|Hammer value||N/S (est. £65,000 - £70,000)|
|Description||Jaguar XK120 FHC|
|Registration||AE 83 87|
|Engine size||3,442 cc|
Jaguar's first post-war sports car, the XK120 roadster was conceived and designed in a matter of months, primarily to act as a showcase for the marque's new XK engine. Shown at the 1948 Earls Court Motorshow in the dark days of rationing, it caused such a sensation that William Lyons was forced to put it into production right away. Arrestingly beautiful, the first cars had handbuilt aluminium bodies on an ash frame, but by 1950 a more mass production version with a pressed steel body with alloy doors, bonnet and boot had been developed. A fixed head version was launched in 1951, followed by a drophead in 1953. Just 12,780 Jaguar XK120s were produced before it was replaced by the larger XK140 in October 1954, the vast majority in left-hand drive.
The chassis was a strong box-section affair with independent torsion-bar front suspension, a leaf-sprung 'live' rear axle and hydraulic drum brakes. Power came from the now legendary XK twin-overhead cam 3.4-litre straight-six engine, developing 160bhp and giving the car a genuine 120mph top speed, making it the fastest production car of its day – hence the XK120 name. In 1952 Stirling Moss and three other drivers famously drove a virtually standard XK120 around the banked track at Montlhery for seven days and nights on end, clocking up an average speed of 100.31mph before driving the car back to London with no problems whatsoever.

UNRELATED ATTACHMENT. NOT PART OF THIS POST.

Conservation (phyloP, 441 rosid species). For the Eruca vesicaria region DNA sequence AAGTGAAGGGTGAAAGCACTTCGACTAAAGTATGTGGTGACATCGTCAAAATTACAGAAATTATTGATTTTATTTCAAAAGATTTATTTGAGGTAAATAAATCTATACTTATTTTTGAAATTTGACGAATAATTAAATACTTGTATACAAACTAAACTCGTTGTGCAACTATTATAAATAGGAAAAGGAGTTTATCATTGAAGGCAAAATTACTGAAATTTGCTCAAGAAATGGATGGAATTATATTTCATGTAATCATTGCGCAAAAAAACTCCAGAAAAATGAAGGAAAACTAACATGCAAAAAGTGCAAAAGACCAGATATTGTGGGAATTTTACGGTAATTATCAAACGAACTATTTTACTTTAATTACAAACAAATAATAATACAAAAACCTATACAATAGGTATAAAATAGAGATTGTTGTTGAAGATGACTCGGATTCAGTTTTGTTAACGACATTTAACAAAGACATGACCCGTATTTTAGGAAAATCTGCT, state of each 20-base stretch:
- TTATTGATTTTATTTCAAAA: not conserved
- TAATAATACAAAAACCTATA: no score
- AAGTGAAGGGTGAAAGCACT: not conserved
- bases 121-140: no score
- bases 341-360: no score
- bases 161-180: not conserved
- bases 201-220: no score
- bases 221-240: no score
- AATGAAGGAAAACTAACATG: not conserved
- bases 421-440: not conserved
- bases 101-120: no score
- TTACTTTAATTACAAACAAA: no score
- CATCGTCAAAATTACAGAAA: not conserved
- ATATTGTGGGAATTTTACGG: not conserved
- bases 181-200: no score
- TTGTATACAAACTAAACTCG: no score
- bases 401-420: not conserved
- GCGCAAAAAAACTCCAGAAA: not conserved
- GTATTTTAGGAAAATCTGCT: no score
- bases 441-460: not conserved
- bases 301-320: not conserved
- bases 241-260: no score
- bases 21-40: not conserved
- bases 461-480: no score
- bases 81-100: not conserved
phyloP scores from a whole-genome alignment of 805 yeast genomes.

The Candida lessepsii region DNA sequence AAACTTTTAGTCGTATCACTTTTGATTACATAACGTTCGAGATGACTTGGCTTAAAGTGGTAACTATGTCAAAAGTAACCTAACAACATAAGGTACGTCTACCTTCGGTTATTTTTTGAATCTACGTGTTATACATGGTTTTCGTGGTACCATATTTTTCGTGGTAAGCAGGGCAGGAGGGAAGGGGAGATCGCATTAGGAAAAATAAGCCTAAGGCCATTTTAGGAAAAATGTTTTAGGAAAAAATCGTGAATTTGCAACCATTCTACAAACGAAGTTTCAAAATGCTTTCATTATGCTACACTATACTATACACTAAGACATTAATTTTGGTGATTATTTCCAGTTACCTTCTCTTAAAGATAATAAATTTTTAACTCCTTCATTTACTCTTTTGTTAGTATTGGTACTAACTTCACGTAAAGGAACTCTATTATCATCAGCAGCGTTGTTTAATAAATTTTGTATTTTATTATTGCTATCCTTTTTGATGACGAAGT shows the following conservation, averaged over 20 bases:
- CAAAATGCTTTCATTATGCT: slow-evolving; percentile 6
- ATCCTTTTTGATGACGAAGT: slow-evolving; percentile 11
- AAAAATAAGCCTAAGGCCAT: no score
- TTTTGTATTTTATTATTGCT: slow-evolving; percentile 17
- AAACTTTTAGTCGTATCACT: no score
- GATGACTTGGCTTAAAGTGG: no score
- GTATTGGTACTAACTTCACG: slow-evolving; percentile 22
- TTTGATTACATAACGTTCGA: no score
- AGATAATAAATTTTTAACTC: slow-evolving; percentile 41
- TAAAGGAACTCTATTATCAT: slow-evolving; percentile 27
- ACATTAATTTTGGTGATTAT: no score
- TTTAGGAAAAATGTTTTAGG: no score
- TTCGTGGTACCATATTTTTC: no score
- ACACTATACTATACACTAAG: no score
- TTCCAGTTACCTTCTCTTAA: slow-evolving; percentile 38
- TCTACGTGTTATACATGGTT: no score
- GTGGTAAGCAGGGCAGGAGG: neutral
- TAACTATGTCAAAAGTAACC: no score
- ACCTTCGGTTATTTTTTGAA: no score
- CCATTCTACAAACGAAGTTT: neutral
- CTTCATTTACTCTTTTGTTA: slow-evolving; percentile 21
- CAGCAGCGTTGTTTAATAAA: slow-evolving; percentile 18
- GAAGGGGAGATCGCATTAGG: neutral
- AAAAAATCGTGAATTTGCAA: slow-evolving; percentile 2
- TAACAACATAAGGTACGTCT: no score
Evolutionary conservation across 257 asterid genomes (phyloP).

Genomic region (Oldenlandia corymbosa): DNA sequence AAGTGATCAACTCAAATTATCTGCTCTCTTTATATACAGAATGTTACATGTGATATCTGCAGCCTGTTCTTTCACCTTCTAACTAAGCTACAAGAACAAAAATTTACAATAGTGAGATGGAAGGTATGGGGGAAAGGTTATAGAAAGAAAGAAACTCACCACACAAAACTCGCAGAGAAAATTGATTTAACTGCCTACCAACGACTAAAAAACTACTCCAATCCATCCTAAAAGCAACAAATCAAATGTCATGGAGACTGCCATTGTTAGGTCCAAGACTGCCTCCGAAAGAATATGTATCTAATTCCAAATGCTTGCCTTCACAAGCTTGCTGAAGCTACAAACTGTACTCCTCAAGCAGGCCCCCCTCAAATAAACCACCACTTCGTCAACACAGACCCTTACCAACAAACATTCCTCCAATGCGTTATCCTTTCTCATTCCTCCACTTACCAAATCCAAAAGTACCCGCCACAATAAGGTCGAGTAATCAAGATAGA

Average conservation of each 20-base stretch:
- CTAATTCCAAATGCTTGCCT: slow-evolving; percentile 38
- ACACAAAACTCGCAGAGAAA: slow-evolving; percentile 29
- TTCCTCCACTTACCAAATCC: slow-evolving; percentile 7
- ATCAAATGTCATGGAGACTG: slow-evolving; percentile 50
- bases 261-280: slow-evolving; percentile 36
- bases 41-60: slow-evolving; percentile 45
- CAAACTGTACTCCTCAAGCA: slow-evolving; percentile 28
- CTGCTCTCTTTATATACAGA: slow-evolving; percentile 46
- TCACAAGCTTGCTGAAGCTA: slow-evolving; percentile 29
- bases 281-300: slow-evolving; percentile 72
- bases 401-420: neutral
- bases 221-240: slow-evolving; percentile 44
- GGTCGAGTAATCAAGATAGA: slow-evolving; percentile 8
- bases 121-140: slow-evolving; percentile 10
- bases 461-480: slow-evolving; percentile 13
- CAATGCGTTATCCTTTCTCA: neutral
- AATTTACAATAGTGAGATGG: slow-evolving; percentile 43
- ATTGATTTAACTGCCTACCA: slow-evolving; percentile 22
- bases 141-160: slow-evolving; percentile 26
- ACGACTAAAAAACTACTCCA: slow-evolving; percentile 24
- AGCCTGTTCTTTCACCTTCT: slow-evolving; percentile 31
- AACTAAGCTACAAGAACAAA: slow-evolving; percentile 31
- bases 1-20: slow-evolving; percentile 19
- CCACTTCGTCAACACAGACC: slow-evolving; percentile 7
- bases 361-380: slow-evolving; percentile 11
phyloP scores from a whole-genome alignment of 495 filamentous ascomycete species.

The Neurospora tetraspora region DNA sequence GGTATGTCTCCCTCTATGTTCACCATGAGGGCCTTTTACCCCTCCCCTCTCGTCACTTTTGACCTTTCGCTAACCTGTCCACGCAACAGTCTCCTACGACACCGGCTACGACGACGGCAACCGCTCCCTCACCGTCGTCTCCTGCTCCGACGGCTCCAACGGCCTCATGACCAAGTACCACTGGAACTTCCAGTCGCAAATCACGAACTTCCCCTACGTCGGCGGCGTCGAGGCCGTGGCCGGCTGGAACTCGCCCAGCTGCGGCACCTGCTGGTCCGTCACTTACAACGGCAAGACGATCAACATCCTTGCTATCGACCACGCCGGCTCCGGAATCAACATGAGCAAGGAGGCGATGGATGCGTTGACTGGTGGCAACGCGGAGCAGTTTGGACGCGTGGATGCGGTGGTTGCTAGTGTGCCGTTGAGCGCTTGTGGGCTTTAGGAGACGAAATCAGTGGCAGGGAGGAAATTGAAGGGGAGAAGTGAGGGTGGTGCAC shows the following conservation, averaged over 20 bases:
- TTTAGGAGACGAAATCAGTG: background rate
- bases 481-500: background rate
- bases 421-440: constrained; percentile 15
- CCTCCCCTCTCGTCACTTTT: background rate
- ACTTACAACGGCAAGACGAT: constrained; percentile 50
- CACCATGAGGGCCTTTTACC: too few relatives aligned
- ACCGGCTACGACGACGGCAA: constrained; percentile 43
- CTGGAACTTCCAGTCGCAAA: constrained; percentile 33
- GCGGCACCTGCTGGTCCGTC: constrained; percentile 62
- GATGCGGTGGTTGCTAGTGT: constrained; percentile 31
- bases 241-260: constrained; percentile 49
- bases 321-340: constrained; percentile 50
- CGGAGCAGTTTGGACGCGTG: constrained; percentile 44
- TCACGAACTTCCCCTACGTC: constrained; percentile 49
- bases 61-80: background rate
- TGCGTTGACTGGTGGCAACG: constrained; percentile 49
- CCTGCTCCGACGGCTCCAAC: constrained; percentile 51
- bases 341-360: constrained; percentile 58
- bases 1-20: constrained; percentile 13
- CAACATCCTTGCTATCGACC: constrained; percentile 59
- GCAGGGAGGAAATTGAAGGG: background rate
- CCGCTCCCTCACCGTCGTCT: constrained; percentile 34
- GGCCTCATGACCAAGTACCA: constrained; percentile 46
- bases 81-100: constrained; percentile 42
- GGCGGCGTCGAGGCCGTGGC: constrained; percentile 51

This stunning left-hand drive 1952 XK120 fixed-head coupe was fully restored 10 years ago by Dutch specialists, Fokkens Engineering, at a cost of over 100,000 Euros (£90,000 with bills on file). Virtually every part of the car was rebuilt or renewed as necessary, including a full interior retrim in black leather with bucket seats and a Moto-Lita woodrim steering wheel and boss which makes for more leg room so drivers over 6ft tall will comfortably fit inside.
To promote cooling it is fitted with a louvered bonnet with leather strap, uprated aluminium radiator and Kenlow-type fan. Other features include 2" sand cast carbs (costing 3,600 Euros) with Facet fuel pump and racing filler cap, dual circuit brakes and new Vredestein tyres all round. Superbly detailed throughout and said to drive beautifully, the car has only covered some 3,000 miles since completion.
Although all duties have been paid, the car has not yet been UK registered and is still on its Dutch number plates. With an MOT until June 2012, this is a truly outstanding car that is worthy of the closest inspection.